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Want to be a Casting Director? Here’s What to Expect.

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If you’re interested in taking on this spot, which requires significant industry knowledge, a keen eye and ear for talent, and the ability to work around the clock, your career will certainly never be boring.  What do you need to know to be a CD?  Here are the basics, according to Backstage.

A solid work ethic. Becoming a CD is very competitive and requires a lot of hard work.  You must be willing to do just about anything to bring a project to life from managing the big picture to picking apart the details.  You must also understand how the entertainment industry works and the roles of the various players involved.  Most CDs get their start through internships, apprenticeships, assistantships, fellowships, or mentorships, so it’s common to work your way up from the bottom and take on unpaid gigs to get an “in.”  The best way to learn how to perform your duties is through hands-on experience.  This means you should start by getting connected with those on the inside.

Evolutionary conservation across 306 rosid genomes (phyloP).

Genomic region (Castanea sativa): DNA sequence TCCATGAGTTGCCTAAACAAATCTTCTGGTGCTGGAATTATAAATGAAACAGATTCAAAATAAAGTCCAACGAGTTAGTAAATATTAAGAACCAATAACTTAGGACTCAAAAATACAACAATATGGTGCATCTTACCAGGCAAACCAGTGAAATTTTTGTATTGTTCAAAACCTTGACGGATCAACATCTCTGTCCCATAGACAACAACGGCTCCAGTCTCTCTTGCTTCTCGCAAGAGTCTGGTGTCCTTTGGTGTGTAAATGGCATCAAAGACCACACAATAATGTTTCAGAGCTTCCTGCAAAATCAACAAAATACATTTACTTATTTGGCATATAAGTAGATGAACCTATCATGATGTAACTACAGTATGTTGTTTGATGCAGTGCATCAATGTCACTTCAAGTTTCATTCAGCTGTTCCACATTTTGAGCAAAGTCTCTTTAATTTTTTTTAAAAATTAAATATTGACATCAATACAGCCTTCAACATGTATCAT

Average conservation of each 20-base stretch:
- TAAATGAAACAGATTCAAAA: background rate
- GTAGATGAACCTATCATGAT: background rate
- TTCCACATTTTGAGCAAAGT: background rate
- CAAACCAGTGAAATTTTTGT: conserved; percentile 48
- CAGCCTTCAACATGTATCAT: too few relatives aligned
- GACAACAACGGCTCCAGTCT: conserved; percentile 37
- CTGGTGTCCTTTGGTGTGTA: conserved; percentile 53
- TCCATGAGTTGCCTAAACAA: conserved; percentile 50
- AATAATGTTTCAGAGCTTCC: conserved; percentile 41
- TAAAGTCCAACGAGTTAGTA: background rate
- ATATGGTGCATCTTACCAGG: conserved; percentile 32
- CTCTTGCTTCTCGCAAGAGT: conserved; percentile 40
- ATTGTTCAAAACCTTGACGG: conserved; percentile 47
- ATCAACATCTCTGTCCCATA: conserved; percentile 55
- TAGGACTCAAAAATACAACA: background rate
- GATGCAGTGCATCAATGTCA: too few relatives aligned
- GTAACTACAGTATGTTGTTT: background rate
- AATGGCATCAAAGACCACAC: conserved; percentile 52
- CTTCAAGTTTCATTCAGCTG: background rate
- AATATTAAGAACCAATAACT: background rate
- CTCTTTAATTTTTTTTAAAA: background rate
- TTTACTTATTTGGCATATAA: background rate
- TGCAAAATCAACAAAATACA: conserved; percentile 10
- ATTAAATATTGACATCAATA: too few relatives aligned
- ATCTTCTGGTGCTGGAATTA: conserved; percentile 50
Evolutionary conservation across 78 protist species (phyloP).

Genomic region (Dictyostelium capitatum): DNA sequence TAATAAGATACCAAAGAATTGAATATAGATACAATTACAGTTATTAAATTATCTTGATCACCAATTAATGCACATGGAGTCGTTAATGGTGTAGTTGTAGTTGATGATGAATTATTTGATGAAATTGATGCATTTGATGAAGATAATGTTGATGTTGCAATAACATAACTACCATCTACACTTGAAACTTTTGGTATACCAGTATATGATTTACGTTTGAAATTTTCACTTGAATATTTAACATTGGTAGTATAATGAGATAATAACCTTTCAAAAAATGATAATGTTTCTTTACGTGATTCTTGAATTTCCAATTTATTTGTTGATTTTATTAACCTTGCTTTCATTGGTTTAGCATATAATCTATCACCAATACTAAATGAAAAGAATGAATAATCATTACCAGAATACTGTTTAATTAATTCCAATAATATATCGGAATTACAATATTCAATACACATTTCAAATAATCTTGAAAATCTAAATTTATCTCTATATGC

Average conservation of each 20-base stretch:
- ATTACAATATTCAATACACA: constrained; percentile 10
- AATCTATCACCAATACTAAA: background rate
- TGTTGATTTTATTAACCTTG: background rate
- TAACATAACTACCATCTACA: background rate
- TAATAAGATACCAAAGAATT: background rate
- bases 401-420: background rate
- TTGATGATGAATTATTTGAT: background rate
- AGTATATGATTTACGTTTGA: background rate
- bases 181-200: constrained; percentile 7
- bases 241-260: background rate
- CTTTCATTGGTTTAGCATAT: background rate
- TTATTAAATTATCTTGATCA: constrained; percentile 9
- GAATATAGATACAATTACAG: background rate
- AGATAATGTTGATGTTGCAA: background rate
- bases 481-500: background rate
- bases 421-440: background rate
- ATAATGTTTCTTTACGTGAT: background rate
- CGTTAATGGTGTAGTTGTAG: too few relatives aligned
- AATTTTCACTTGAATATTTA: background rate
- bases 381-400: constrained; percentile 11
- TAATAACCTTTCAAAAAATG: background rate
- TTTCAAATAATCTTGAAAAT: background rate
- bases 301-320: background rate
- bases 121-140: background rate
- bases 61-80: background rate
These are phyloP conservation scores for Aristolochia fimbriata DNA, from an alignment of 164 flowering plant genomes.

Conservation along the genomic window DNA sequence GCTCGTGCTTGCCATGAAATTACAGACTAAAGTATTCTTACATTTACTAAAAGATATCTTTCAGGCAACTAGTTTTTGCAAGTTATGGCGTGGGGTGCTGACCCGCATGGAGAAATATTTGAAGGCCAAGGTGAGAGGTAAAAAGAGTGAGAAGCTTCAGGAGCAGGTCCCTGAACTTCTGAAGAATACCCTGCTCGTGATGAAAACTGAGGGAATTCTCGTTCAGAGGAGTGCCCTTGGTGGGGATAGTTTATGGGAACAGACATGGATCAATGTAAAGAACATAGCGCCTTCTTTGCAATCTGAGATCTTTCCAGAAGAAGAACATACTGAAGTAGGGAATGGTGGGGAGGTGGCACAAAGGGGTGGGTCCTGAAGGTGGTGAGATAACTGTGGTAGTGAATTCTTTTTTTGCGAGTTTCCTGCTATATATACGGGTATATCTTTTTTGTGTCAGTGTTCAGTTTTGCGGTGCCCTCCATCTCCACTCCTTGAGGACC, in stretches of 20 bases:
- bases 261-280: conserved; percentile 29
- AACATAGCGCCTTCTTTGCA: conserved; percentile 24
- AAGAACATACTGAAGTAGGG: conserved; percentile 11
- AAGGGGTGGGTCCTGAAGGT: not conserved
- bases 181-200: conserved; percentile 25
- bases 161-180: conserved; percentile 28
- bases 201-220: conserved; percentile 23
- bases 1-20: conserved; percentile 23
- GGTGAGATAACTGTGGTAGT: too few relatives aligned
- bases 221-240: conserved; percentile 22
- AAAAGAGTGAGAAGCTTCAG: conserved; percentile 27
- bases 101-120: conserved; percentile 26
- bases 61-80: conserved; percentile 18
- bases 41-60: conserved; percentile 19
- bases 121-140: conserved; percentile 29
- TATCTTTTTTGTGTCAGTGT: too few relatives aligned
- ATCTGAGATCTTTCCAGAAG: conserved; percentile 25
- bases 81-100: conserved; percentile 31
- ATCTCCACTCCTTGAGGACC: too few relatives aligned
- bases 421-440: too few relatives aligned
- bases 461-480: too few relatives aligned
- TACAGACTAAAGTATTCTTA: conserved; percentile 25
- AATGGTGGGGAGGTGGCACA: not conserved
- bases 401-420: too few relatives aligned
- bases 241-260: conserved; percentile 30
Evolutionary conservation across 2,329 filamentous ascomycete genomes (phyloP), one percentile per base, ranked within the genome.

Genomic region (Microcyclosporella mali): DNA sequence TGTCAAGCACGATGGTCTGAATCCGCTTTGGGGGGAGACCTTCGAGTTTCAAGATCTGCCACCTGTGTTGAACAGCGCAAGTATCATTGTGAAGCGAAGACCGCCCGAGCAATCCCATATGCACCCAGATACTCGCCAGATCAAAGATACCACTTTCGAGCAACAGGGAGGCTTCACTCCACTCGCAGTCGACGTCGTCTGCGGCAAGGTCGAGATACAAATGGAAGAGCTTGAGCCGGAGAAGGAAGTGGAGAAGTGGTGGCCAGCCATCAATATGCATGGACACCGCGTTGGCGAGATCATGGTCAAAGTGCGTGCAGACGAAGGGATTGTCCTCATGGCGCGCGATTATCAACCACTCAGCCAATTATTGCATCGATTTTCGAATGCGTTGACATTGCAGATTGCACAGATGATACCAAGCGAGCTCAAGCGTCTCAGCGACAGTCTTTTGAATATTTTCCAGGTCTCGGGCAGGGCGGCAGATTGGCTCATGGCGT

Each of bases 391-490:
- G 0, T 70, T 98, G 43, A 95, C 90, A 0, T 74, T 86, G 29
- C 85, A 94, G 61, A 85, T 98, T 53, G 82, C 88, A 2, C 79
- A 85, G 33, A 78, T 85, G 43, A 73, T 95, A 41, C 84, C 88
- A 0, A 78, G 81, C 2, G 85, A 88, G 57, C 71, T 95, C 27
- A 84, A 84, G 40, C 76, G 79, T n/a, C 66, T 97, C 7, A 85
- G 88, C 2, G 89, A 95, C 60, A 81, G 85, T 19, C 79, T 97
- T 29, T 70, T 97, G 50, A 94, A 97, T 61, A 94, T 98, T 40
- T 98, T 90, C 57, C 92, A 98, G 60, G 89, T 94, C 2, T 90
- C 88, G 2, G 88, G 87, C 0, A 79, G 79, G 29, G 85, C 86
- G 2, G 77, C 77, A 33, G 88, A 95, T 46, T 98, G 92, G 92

Team-building skills. You’ll have to know how to build a team of actors perfect for each piece of the project.  CDs are responsible for selecting the right talent and for negotiating their contracts.  They must also come up with innovative ways to work around any roadblocks along the way.  You’ll have to know where to scout and what you’re looking for.  This means ensuring you have access to insider materials and venue information in order to host castings.  You’ll also have to have a knack for posting casting details and managing the flow of auditions.

Asking for submissions versus hosting open auditions. There are essentially two ways to go about securing talent – ask for submissions ahead of time and invite actors to an audition or schedule open auditions, which can take hours and be absolutely exhausting.  You have to expect an open audition to bring in actors who are in no way qualified for the roles you must fill.  However, if you advertise well, you’ll likely see a lot of talent come through and have a lot of actors to choose from.  

Asking for submissions and hand-picking who you want to see is, of course, the best way to be selective right from the get-go.  Just make sure you’re not limiting yourself too much.  At the end of the day, you’ll want to have a sufficient amount of options.  You can ask actors to submit self-taped auditions so you can get a sense of how they will perform the role without having to meet with them face-to-face.  

How you go about securing talent ultimately has to do with a multitude of factors and can vary from project to project.  Just remember, you’ll have to have a good tracking system in place either way to manage callbacks.

Becoming a casting director certainly isn’t easy, but if you make it in this role, it can be very rewarding to see your hard work and efforts pay off in a big way!

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